Paiper is an informal type family for display and text use. The roman weights have slightly flared stem-endings and low contrast, while the italics feature higher contrast and more pronounced serif-shapes. Each family member has been drawn individually and delivers a unique personality to the mix, from elegant and skinny to poetic and chubby. Paiper’s intended use is for designing movie posters, book covers, logos, flyers, ads, magazines, and funky packages.
Paiper’s design was originally inspired by folded strips of paper. Rather than stopping at a literal interpretation, the shapes have been crafted to work as a system of type, to perform well and harmoniously on paper. Paiper is available exclusively from Gestalten Fonts. You can download a PDF-Specimen or buy the Paiper family.
During university, I became interested in type design. In the summer of 2011 I attended a workshop in Slovenia (it was my second time there), where each one of the participants was expected to develop their own typeface within one week! At this point, like most over-achieving design students, I wanted to come up with something unique. I don’t know exactly how it happened, but I got the idea to play around with a strip of paper and fold it (without pressing it down flat) to get a lettershape. From here, and using my imaginatioin, I started crafting the letter shapes. When I was stuck, I went back to the real-world paper. The key was to have consistency in the shapes and approach.
Letter shapes are grounded in our history and traditions. The evolution of type and type anatomy is very slow. When devising a new alphabet, it is the choice of the designer whether to strictly adhere to conventions and create something «normal» and «functional» or to break conventions and create something «unique» while likely compromising the recognizability of the letters. Realistically, every new typeface created is somewhere between these two extremes.
The folded paper concept behind Paiper seemed quite unique to me. But when applied literally to the letter shapes, it created non-harmonious lines of text. My goal was to retain as much of the optical impression of the paper folds, while creating a rhythmic and consistent group of shapes. This involved a lot of optical adjustments and some «cheating». More about the process here.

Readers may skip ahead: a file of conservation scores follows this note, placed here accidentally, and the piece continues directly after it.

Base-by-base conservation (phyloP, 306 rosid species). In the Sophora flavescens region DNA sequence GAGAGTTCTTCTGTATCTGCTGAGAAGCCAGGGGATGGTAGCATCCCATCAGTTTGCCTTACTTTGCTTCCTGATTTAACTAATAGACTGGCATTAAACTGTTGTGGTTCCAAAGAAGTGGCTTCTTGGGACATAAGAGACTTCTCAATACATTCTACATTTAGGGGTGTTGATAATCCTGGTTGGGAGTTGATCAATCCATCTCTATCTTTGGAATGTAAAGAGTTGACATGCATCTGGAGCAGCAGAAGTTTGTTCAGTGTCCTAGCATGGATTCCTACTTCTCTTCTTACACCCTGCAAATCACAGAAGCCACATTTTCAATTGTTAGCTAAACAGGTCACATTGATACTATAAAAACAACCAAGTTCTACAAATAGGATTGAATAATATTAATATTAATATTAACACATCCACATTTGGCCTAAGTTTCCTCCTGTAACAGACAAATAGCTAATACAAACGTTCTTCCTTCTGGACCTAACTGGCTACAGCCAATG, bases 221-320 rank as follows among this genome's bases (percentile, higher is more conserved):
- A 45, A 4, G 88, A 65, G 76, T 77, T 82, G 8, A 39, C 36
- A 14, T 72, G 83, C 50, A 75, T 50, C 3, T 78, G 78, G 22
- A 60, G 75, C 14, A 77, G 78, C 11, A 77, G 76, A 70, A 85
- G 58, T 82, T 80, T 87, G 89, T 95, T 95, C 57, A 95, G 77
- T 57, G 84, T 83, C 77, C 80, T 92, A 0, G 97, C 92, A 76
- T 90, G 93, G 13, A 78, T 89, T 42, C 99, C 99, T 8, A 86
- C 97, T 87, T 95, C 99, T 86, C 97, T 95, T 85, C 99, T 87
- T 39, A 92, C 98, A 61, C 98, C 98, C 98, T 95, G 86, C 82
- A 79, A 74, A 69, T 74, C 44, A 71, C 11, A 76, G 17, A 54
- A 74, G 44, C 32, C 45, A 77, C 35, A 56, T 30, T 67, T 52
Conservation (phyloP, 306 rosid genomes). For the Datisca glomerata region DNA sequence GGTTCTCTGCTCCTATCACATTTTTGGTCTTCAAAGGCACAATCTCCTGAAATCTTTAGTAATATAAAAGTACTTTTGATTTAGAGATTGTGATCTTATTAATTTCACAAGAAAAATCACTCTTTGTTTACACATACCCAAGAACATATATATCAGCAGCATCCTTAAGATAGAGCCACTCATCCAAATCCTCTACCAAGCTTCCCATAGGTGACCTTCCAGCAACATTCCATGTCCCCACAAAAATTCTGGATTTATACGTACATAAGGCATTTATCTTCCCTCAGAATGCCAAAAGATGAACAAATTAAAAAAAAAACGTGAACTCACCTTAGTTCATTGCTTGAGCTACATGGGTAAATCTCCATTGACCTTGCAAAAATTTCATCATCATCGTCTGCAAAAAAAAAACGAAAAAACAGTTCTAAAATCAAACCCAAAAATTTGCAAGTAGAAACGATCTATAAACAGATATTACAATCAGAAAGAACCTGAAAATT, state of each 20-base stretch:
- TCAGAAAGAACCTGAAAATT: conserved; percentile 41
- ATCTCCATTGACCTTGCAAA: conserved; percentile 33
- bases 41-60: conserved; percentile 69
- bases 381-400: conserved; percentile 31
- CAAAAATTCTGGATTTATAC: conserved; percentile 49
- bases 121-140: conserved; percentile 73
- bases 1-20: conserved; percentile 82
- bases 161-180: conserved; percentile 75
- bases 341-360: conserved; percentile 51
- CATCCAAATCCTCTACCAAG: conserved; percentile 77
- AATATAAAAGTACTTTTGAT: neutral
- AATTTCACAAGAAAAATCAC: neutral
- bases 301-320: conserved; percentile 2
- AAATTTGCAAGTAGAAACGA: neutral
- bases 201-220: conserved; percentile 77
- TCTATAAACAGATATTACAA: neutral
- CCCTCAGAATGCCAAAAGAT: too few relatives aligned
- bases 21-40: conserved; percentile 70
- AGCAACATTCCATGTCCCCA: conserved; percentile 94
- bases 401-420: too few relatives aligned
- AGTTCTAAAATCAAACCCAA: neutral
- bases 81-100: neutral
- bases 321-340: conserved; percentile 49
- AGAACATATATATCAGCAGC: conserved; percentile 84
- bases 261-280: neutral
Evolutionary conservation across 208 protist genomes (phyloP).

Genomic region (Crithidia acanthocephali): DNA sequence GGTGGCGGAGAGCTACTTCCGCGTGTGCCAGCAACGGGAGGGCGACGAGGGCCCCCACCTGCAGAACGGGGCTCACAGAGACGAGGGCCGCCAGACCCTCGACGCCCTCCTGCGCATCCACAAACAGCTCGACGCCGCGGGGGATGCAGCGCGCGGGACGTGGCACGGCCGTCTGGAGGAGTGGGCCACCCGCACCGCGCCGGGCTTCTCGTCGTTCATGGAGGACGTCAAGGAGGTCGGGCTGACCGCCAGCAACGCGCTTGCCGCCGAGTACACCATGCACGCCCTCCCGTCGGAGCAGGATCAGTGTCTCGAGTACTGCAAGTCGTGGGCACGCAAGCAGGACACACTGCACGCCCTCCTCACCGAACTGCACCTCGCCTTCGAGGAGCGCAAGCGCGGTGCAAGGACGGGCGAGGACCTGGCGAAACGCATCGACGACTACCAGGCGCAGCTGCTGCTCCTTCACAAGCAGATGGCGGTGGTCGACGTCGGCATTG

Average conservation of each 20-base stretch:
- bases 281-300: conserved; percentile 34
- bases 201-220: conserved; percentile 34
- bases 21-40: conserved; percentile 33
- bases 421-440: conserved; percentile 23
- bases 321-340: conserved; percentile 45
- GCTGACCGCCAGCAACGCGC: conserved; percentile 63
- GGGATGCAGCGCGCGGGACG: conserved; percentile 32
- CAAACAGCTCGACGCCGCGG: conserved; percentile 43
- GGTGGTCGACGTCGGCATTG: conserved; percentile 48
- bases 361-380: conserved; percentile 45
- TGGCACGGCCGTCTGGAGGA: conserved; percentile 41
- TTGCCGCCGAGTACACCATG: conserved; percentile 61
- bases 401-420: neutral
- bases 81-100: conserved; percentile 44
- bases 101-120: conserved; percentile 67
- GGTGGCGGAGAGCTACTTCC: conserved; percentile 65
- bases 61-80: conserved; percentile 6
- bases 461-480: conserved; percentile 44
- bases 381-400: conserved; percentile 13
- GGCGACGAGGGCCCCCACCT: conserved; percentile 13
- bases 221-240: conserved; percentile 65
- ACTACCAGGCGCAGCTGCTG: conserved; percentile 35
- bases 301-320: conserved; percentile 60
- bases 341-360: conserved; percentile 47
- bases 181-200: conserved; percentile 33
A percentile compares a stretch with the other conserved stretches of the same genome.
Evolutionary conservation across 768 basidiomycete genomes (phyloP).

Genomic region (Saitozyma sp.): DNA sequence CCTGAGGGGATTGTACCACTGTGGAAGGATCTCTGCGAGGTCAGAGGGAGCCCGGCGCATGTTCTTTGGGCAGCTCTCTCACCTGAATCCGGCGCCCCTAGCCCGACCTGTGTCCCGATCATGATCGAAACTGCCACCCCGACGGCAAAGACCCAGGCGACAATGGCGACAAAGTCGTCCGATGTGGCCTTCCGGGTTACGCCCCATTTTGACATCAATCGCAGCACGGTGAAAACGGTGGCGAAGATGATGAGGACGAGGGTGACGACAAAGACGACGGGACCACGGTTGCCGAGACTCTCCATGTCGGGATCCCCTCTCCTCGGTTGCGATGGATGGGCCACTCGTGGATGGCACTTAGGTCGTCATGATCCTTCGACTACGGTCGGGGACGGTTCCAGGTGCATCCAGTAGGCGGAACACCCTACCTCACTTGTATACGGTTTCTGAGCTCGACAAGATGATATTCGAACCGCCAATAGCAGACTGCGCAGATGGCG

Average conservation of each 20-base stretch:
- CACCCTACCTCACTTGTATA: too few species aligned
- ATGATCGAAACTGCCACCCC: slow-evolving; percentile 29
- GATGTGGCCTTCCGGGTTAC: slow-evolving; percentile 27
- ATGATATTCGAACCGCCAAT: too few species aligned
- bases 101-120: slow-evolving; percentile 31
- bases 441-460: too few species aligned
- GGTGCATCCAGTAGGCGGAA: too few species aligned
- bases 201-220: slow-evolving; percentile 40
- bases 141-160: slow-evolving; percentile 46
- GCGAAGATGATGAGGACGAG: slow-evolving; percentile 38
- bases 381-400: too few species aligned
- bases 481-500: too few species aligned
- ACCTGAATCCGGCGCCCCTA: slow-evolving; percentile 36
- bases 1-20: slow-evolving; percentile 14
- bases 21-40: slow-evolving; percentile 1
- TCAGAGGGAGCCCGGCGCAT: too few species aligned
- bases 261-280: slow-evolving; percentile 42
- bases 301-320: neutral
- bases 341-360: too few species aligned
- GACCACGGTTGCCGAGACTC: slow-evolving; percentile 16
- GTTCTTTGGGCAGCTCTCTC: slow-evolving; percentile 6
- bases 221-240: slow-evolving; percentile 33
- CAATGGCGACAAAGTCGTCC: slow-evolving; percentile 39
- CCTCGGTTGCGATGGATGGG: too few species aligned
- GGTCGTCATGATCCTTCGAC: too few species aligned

Each weight has been drawn individually and adds its own personality to the mix, just like real family members, some weights are more outspoken and others more modest.
Paiper Thin is an elegant & fragile weight. It is meant to be used at large sizes, although you will be surprised how even it looks at 12 points.
Paiper Regular features pronounced flared serifs and funky cuts, but it can easily be used for running text at both large and small sizes.
Paiper Black is chubby & really gives a punch of ink on the page. Featuring a low contrast, the cuts have been exaggerated.
Paiper Thin Italic is elegant and even more fragile than its roman counterpart. It is meant to be used at large sizes, for quotes or poems.
Paiper Regular Italic takes the paper cuts to the next level. It features a higher contrast. Its edginess will give new meaning to your poems.
Paiper Black Italic is the most outspoken of the family members. Chubby and melodious, it just screams to be used at large sizes.
The roman weights come close to a sans-serif model; the flared stems give them more playfulness. The italic weights feature more prominent “serifs” which help ground them better onto the baseline and create a stronger rhythm on the page.
The italics have more contrast and a more outspoken character than the roman weights (as is often the norm). The edginess of the original folded paper model is more easily recognizable in these weights.
The capital letters are following in the style of the lower case, with folds and cuts. In the italic, some caps even have big serif-like chunks, giving them an unmistakable character.